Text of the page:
How Oil Rigs Work

Once geologists discovered multiple large oil deposits around the world oil platforms began to be utilised to increase the production rate and profitability of oil for a growing global population. An oil rig is a platform positioned over deeply concealed fossil fuel reserves below the surface of the planet. Oil wells have been around for more than one hundred and twenty years. In fact around 1891 the world’s first sumerged oil wells were drilled from large platforms at the Mercer County Reservoir in Ohio United States. 

There are many different types of oil rig platforms. Some of these are:

a) Fixed Platforms

Are held in place by large steele and concrete support pillars, that are anchored into the sea/ocean floor. The platform itself supports drilling rigs, generators, oil pruction centres and large crew quarters. These strutures are designed to be self sustaining for long periods of time. Some concrete caisson structural versions even have inbuilt oil storage tanks.

b) Jacked Platforms

Are platforms mounted on legs that can be lowered or raised, depending on the depth of the water; and are usualy used in shallow waters where tides are pronounced. The existence of gears on the bottom of the legs allows for the platform to be mobile.

c) Tension Leg Platforms

Are large structures, usualy supported on four large legs that are inbedded into the seaflor in such a manner that minimises vertical and sideways movement, thus reducing stress on the rigging systems. In particular, such structures are designed for deep water oil extraction and can siphen oil from waters as deep as 2000 metres.

d) Spar Platforms

Are seabed platforms that are moored by lines, is made up of a cylindrical hull, truss elements that connects to the boyant hull and the bottom structure containing a ballast, allows the entire structure to minimise any unconventional, distruptive movement thanks to its large counterweight, which holds it upright. Movement is achieved via chains that wind up the tension lines, thus pulling itself towards an oil well.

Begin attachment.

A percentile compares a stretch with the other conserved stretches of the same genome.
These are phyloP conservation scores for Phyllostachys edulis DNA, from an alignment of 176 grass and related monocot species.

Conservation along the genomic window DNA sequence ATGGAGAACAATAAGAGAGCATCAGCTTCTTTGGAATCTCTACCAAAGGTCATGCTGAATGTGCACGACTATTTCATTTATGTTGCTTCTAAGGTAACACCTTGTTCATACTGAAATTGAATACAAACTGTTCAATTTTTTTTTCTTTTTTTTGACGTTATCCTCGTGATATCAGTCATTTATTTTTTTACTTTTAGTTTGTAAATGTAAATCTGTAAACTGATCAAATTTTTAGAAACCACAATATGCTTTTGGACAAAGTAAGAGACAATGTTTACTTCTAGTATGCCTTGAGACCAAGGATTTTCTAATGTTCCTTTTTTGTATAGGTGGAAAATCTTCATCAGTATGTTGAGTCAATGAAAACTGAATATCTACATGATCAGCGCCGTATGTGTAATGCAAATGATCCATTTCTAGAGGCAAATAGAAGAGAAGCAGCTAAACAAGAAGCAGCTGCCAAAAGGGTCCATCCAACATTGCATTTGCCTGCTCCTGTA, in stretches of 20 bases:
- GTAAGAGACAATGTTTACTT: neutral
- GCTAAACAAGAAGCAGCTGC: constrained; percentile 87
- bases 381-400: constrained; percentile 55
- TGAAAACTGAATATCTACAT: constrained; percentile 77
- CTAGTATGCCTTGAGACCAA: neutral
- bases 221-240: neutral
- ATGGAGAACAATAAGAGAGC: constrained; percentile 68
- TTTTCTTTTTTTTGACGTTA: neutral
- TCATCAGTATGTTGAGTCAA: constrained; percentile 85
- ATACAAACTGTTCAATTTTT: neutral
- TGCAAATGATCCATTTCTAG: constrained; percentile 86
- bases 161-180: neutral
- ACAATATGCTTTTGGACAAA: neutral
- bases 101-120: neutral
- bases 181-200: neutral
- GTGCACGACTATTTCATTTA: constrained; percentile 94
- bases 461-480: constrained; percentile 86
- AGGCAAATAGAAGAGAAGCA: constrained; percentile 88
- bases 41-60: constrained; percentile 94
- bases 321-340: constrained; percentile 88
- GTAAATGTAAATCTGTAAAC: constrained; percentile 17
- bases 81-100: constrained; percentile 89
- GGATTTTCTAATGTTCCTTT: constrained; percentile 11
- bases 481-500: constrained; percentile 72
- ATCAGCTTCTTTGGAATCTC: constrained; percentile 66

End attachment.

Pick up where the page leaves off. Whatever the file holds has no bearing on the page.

e) Semi-Submersible Platforms

Are nothing more than buoyant hulls. They are ballasted by the altersation of the amount of liquid in the ballast tanks. This systems are usualy anchored by varius chains, ropes and cables and GPS.

f) Compliant Towers

Are designed to be deployed in medium depth water where a lot of lateral stress is experienced. The structures consist of a platform, that houses flexible towers as well as drilling and rigging systems.

g) Unmanned Platforms

Are much smaller autonomous oil producing platforms that are operate via onboard computers that require minimal human interaction.
Most of these oil rigs comprise of a power generators that delivers electricity to the machinery and the crew. Hoisting sysetms, drilling apparatus, drill bits, concrete casings that line the drilling hole, thus preventing the bore to collapse in on itself; and a circulation system that pumps out drill mud. Also the support structure, Derric, that holds together the drilling structure, thus allowing to add extensions as the drill deepens during the drilling process; and a blow out preventer, which controls pressure and doesn’t allow oil to blow out through the drill due to immense pressure which it is subjected to.

After oil is discovered and verified the crew pre drill a shallow hole on the ocean floor. Then the completed drill is lowered in the hole and the drilling commences. As drilling continues, drill mud and rock are pumped out to clear the hole. Eventualy new sections of the drill are added as the hole is deepened. Once the predetermined depth is reached, the drill is removed and the concrete casing with spacers is lowered into the bored hole to prevent collapse of the walls. Concrete is poured into the spacings and together with the pressure of the water and the drill mud it takes on the form of the spacers and hardens thus creating a secure concrete pipe through which oil or gas can be pumped. The casings continue to be put in place by sections.  Once this stage is complete oil is tested for and then extracted.

Electrical equipment and pressure guages are lowered into the hole to analyse the chemical make up of the environment and samples of rock and mud are brought up to the surface for testing. Once the nature of the hole has been finalised, a perforating gun is lowered to the bottom and holes are blown out in the concrete casings to allow oil to seep through and rush up a conduit pipe, to the surface under immense pressure. A multivalved device is attached to the top of the tubing and then cemented to the top part of the casings, thus allowing the control of oil flow. Sometimes acid is pumped down into the  well to dissolve the rock and other deformities to allow the oil to seep into the well from the surrounding environment. Once oil is flowing the rigging is removed and pumps are set up to extract the oil.

The extracted oil is then passed into storage tanks on the platform or pumped directly into waiting tankers that then deliver the oil to refineries on land. Some larger oil rigs have their own processing centres that refine the oil into different grades of petroliums and gases.